Modern education has one thing lacking, and that’s teachings about warm-heartedness. But now there are some institutions, some universities, actually carrying out some research work into this. They’ve carried out experiments with students: If they have some short meditation to train their minds about compassion as part of their daily study, it can make a difference after eight weeks of training. So anyway that’s one aspect.
Compared with animals and other forms of life, we are very fortunate to have human bodies, because we have this marvelous brain – we have the ability to develop infinite altruism and we have the ability to investigate ultimate reality. Any form of life with a less sophisticated brain than humans have has no ability to do that. All ordinary sentient beings are slaves of ignorance. Only the human brain has the ability to know the faults of this ignorance. So therefore the human body is something precious, and so we need to protect this life. For a thousand years, all we could do was to pray to some of these deities that are supposed to bless us with longevity. But now we have modern medicine and exercise, including yoga exercise, and this also is very useful to protect this precious body, isn’t it? It’s like that.
Of course my knowledge is very limited in this field. Firstly, Karl Marx’s economic theory – I was very much attracted toward the point in his economic theory concerning the equal distribution of wealth. That’s moral ethics; whereas capitalism doesn’t talk about that, just how to make profit. Therefore, as far as socioeconomic theory is concerned, I am still a Marxist.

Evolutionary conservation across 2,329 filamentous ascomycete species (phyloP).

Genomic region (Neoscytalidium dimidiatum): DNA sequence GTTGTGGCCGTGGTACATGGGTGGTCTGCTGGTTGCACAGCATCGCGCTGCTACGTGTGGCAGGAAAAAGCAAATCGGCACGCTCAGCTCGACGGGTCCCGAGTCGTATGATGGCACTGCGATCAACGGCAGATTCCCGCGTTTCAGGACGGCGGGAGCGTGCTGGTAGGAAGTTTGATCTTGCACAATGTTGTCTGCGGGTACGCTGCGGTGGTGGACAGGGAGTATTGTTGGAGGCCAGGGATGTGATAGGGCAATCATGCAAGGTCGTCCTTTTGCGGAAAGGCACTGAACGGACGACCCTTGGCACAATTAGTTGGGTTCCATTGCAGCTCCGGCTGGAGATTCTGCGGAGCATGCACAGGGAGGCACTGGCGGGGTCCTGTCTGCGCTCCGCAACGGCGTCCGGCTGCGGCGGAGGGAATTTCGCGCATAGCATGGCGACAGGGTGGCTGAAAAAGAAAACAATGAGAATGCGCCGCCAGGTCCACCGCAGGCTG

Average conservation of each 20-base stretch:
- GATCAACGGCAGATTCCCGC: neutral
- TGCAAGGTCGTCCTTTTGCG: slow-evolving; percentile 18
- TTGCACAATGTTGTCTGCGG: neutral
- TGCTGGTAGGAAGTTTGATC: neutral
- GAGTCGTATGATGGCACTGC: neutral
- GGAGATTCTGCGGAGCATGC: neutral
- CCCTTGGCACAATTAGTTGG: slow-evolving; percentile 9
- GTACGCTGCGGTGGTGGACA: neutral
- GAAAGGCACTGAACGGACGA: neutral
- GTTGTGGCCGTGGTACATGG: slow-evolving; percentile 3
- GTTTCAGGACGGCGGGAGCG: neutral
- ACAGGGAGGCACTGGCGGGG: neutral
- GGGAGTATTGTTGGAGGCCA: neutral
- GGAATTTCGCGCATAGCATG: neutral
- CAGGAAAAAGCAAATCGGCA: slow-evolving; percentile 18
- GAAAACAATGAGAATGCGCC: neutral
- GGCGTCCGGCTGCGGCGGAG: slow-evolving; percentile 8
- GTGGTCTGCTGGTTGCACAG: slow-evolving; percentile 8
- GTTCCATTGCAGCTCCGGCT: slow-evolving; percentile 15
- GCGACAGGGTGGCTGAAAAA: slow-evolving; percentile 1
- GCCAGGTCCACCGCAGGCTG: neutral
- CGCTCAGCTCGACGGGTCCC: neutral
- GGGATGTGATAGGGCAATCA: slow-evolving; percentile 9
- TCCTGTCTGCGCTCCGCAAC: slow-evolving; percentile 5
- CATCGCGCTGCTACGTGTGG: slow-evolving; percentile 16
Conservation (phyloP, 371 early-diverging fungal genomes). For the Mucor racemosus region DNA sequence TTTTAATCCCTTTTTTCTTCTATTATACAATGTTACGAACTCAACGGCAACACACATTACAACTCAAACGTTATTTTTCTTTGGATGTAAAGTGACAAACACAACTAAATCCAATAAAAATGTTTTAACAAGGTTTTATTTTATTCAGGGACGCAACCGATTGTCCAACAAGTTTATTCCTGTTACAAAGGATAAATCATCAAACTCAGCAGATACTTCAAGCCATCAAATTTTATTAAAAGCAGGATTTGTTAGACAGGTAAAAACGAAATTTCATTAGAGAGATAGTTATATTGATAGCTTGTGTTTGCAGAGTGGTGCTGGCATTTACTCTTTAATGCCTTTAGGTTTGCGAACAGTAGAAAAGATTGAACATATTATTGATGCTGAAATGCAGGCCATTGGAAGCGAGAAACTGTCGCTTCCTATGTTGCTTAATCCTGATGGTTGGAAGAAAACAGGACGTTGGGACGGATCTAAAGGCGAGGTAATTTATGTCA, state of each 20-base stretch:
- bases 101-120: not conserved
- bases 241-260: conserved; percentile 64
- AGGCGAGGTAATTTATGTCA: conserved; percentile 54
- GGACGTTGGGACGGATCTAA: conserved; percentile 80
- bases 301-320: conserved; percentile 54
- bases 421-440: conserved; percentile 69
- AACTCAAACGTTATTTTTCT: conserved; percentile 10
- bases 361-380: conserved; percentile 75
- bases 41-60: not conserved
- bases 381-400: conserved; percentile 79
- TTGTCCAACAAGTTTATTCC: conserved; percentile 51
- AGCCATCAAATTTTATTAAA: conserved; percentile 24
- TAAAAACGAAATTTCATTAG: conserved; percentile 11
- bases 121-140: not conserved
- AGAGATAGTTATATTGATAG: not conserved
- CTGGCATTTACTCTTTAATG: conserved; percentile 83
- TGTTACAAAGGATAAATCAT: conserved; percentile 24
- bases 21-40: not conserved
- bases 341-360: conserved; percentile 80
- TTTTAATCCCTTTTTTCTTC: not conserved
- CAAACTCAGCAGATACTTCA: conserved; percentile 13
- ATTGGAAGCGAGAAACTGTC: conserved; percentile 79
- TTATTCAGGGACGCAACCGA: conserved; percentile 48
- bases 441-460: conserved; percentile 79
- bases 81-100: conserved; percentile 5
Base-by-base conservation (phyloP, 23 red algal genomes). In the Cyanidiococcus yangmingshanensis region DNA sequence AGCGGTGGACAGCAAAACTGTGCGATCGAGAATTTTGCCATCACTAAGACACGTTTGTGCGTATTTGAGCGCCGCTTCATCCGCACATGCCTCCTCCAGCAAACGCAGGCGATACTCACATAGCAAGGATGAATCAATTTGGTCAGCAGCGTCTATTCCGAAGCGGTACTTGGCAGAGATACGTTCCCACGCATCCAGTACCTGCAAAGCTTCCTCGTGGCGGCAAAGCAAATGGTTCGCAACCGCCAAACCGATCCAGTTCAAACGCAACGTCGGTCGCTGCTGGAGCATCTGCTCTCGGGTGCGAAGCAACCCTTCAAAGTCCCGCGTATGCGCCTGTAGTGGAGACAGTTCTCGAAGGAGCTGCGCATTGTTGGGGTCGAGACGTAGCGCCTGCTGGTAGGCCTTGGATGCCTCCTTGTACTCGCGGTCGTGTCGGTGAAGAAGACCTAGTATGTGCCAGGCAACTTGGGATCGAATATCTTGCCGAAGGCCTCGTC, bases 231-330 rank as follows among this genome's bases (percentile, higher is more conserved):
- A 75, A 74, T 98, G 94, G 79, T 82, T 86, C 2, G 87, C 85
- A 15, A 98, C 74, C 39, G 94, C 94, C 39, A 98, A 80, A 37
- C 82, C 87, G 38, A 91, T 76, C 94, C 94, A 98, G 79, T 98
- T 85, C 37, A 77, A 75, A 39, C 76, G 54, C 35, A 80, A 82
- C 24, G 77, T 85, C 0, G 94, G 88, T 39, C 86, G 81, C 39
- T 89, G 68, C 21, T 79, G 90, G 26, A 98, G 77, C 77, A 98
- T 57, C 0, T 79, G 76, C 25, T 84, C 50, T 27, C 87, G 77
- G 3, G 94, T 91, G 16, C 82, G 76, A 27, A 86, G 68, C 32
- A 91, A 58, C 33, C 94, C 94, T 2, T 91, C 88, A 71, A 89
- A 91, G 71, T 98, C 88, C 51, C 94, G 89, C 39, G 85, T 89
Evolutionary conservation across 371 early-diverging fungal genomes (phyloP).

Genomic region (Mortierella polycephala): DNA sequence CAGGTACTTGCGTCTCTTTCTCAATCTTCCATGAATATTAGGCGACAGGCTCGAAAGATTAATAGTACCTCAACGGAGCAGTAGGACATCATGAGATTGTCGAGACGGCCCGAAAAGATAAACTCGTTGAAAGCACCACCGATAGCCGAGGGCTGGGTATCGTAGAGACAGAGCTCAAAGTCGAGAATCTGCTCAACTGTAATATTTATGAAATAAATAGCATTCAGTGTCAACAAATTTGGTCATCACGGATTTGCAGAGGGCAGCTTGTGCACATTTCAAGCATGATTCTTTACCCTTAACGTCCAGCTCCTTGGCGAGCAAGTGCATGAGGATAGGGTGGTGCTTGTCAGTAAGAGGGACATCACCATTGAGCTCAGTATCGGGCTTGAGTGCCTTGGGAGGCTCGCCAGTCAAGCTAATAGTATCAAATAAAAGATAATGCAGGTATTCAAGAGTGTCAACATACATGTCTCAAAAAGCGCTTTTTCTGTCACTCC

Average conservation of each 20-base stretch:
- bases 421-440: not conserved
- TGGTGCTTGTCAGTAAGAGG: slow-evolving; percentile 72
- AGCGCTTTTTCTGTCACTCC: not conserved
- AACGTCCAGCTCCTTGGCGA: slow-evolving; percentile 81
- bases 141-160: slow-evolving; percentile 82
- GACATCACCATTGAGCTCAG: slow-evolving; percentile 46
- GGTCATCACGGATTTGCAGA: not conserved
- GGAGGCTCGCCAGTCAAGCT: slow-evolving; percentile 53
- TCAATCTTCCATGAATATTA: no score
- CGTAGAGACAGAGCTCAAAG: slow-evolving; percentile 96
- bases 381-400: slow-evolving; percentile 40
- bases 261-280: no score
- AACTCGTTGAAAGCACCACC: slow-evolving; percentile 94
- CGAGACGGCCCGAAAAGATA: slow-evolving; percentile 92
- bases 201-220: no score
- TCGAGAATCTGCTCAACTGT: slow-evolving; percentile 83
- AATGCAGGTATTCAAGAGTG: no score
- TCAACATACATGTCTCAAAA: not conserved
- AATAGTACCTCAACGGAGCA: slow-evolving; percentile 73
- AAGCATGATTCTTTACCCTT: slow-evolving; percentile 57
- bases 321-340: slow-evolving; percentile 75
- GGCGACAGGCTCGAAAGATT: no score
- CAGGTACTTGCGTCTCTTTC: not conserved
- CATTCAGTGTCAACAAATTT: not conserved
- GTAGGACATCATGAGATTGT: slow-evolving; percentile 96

The so-called “socialism” that was practiced in the former Soviet Union and in the early period of modern China – and in some other socialist countries – their economies eventually faced stagnation. That’s a fact. So Western capitalism is a more dynamic force as far as economic development is concerned. Under the leadership of Deng Xiaoping, China sacrificed its Marxist economic practice and voluntarily followed capitalism. Now, I don’t think one can blame the capitalist system for all the difficulties China is facing today. I think a free country can follow capitalism [without those problems], but [for that] at the same time you need an independent judiciary and a free press. If the media follows a principal of transparency, the elected government can be held accountable. So with capitalism, we need other methods to make society more balanced.
Now China is just capitalism – no independent judiciary, no free press, no accountability. The judiciary is controlled by the party, the economy is controlled by the party, and the press is controlled by followers of the party. So that’s the main reason why China is facing problems now. There’s immense corruption, and there’s no proper method to control these things. Poor people who are involved in corruption are given death sentences, but people in higher positions are above the law. So that’s the reason.